Rendezvous in Brooklyn

She looked deeply into his eyes.  He was seated across the table from her, a sputtering candle chaperoning between them.

“Is this your first time?” she asked kindly.

“How did you know?”

“You look nervous. ”

“I am.  I’ve never done this before.”

“It’s alright,” she said.  “It’s easy and I’m here to take care of you.”

“Thank you.  But I don’t need taking care of.”

“Oh, I know.  It’s just that –  the first time you don’t know what to expect.  And I’ve done this……well a lot.”

“You must think I’m so incredibly naive.”

“Not at all.  I think you are sweet.  It was kind of you to come at such short notice. ”

“No one ever asked before,” he said with a little embarrassed laugh.  “I guess I’m not very suited to this, this, er….performance?”

“Don’t be silly,” she said.  “You will be wonderful – I can tell.”

“So – what happens next?” he asked.

“Myra!” a strident voice interrupted them.  “What is he saying?  I know he’s here, you are obviously talking to someone!”

She turned to the rather large woman sitting to her right.  “He is asking what we want to know, Mrs. Hamilton.

“Well!” huffed the other woman.  “Clearly we want to know if he can contact my husband!  Is this personage a dolt?”

Myra cringed and shot a quick glance across the table to see if Charles was offended.  He sat calmly, hands folded in front of him.

“Can you hear her?” she whispered.

“No.  Is she talking?”

She tried not to allow the relief to show in her voice.   “She is asking if you can contact her husband.”

“And I am supposed to know her husband?  Because all dead people know all other dead people?” he said.

She couldn’t help laughing.  “I shall inquire.”

“Mrs. Hamilton it will help my Spirit Guide if you could tell us something about your husband,” she said.   The other woman smiled.

“Well, he was very handsome……and very successful……and left us all too soon,” she murmured.   “Also I’d like to know where he left the will?  His children – my step-children – are going to contest my ability to inherit anything and it would be such a help if Ernest could just let me know where the will is.  He promised me I would inherit everything, you see.”

“She wants to know where Ernest left the will.”

“Ernest?” Charles asked.  “Ernest have a last name?”

“Hamilton.”

“Ernest Hamilton.  I’ll just ring him up, shall I?”

“Look, Charles,  I don’t know how to tell you to find….”

“The will was never written.” Charles intoned in his best sonorous voice.

“What?”

“He never wrote a will.  He lied to her.”

“How do you know?”

“Trust me.  I know.  Tell her.”

“There is no will, Mrs. Hamilton.  Apparently your husband made that up.”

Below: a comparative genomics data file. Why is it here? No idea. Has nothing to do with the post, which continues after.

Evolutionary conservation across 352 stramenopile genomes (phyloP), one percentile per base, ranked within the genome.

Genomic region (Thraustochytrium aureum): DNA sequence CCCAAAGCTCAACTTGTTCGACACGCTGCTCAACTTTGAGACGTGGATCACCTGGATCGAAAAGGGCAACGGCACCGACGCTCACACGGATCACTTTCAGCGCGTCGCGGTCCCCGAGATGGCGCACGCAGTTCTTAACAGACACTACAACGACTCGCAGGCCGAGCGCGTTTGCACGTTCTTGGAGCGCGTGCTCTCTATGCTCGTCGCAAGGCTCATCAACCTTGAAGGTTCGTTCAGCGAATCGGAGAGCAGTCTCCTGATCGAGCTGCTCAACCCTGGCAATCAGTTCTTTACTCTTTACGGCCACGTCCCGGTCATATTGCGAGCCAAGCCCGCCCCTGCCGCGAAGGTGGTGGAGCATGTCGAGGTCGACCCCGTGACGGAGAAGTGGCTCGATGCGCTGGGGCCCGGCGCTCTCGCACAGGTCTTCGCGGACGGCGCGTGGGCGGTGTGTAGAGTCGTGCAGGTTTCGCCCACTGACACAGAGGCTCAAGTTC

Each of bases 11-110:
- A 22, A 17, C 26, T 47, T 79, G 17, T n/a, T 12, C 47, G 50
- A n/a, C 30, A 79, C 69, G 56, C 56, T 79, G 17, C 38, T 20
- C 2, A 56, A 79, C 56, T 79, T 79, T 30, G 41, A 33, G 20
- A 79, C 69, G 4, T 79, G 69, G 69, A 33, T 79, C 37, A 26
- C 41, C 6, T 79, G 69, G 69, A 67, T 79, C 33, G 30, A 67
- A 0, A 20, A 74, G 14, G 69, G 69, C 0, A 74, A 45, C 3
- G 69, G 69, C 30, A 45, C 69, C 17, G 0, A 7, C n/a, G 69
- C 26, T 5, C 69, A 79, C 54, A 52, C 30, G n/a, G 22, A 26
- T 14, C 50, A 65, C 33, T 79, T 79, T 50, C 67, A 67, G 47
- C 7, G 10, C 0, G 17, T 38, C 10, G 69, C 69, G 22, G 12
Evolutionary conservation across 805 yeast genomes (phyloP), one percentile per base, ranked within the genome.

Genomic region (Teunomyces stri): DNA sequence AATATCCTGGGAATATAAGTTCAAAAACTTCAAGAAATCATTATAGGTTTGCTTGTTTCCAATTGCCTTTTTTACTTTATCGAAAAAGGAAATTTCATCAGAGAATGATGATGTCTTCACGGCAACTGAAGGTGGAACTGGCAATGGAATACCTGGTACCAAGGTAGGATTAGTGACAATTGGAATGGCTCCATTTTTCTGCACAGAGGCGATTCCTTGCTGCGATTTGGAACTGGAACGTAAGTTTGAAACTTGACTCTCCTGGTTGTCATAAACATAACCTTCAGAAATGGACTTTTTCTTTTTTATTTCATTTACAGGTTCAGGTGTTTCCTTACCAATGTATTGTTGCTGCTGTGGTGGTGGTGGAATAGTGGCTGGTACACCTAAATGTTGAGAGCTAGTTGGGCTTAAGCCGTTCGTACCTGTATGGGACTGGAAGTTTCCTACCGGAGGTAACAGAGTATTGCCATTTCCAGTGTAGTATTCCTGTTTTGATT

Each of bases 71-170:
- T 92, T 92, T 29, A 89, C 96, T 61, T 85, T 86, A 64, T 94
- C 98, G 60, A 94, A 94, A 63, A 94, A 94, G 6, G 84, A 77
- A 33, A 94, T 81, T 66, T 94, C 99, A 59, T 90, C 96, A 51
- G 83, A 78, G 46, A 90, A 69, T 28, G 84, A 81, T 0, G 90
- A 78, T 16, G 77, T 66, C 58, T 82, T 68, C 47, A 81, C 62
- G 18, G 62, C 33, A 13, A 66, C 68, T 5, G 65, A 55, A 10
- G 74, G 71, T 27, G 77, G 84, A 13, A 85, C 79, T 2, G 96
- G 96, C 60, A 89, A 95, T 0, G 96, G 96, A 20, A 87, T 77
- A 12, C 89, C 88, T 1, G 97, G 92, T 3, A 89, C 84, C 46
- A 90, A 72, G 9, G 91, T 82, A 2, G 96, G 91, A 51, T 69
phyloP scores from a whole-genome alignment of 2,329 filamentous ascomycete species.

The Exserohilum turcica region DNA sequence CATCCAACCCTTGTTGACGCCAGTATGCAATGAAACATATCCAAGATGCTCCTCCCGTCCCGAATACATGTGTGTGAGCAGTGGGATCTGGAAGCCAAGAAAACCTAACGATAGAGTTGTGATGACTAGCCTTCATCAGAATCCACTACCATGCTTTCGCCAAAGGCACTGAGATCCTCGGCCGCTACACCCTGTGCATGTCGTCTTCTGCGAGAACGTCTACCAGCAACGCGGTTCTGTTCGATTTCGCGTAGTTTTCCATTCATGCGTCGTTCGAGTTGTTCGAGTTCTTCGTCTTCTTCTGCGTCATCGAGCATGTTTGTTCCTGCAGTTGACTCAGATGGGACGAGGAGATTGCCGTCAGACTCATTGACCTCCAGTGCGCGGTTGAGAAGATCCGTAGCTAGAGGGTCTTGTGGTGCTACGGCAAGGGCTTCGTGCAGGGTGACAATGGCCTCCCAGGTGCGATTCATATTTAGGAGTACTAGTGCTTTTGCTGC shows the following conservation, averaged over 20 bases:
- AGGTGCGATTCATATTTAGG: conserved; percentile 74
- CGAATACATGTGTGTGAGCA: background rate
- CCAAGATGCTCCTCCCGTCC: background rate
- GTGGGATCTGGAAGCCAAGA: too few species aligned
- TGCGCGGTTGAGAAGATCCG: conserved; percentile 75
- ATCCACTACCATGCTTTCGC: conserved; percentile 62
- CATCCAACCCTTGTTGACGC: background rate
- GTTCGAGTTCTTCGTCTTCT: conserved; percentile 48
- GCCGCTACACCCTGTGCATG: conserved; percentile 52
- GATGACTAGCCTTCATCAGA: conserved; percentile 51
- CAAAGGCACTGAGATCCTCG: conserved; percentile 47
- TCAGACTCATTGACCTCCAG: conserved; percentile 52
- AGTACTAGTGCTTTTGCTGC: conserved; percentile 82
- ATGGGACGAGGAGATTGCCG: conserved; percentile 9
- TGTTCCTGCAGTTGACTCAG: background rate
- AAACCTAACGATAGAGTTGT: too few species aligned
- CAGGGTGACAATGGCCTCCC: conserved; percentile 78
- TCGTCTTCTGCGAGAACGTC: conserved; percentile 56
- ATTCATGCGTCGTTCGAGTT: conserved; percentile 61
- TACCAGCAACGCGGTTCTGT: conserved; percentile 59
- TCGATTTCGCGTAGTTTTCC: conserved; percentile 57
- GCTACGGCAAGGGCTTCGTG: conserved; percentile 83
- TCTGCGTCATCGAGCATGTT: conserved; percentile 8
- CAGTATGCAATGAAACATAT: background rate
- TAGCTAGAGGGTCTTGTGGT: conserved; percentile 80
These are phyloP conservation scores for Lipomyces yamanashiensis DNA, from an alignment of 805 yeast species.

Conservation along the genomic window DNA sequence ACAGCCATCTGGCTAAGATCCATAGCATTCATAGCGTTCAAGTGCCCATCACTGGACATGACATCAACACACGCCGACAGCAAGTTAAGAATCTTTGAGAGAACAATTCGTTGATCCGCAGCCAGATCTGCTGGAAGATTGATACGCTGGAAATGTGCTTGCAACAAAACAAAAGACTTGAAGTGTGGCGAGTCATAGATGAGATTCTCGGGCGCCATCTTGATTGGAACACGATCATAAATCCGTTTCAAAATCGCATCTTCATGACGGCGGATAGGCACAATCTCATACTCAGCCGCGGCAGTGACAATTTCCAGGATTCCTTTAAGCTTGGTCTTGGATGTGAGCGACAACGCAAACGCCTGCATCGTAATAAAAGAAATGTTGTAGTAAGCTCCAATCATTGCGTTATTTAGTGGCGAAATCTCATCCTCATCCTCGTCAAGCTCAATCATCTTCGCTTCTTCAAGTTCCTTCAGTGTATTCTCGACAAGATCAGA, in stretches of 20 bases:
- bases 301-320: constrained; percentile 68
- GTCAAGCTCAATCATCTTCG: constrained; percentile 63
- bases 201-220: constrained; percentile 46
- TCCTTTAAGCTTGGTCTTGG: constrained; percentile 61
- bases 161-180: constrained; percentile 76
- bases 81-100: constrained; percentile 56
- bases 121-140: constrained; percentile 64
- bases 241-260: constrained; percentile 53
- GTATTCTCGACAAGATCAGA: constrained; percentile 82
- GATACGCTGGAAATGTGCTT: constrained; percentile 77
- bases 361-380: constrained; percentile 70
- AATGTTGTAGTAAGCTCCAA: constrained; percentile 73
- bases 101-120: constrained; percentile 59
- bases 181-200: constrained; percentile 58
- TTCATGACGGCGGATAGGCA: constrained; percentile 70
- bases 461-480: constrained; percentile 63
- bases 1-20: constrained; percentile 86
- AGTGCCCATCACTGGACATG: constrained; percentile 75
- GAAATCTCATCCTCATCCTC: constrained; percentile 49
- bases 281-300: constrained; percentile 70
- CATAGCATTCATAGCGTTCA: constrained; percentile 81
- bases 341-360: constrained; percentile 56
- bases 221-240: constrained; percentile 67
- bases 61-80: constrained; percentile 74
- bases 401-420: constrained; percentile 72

“I KNEW IT!” the other woman shreiked. “BASTARD!”

A long silence settled on the room.

“How we doing so far?” Charles asked

“Ummmm, good, really good.  You’re a natural at this.”

 

Seance circa 1920's
Seance circa 1920’s – if Poe and Lovecraft attended…….

 

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Written for the Yeah Write fiction challenge number 183 .  Go to Yeah Write Fiction/Poetry to read all the other awesome entries!

 

 

Yeah Write Editor's Pick 183

Yeah Write 183

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24 thoughts on “Rendezvous in Brooklyn

  1. Oh, there are such great lines in this! “Because all dead people know all other dead people?” This is a wonderfully imaginative take on the prompt too. Never thought of a newbie spirit guide having to adjust to circumstances. Your dialogue is also fun, Spendid.

  2. Oh, I also meant to say, your starting was filled with misdirection/innuendo (not quite the word I am looking for) but because I saw the picture I knew what to expect. Now, if you had put the picture at the bottom I would have been wondering! 😉

    1. I’m glad you liked it, Claudette. And actually I DID put the picture on the bottom when I published it – and for exactly that reason 🙂 I bet WordPress moved the pic to the top when including it in the “Blogs You Follow” feed. Ah well – you grinned and that’s all that matters.

  3. I’m so into Long Island Medium, so you know I dug this. I love how you laughed at the situation. Really well done, Empress! PS. you never responded to my notes on your other story. Could you, please? So I know I didn’t tick you off. I hope I didn’t.

    1. You’ve got mail! I sent you a private message a few days ago, Nate – or I thought I did. Let me know if you got it. No you did not tick me off, you offered much valuable advice which I was seeking. I’ve done another rewrite and will give it another look-see this afternoon then update my story. The message said THANK YOU which I will reiterate here 🙂 Your help was much appreciated 🙂 Very glad you liked this one, thanks for the comments!

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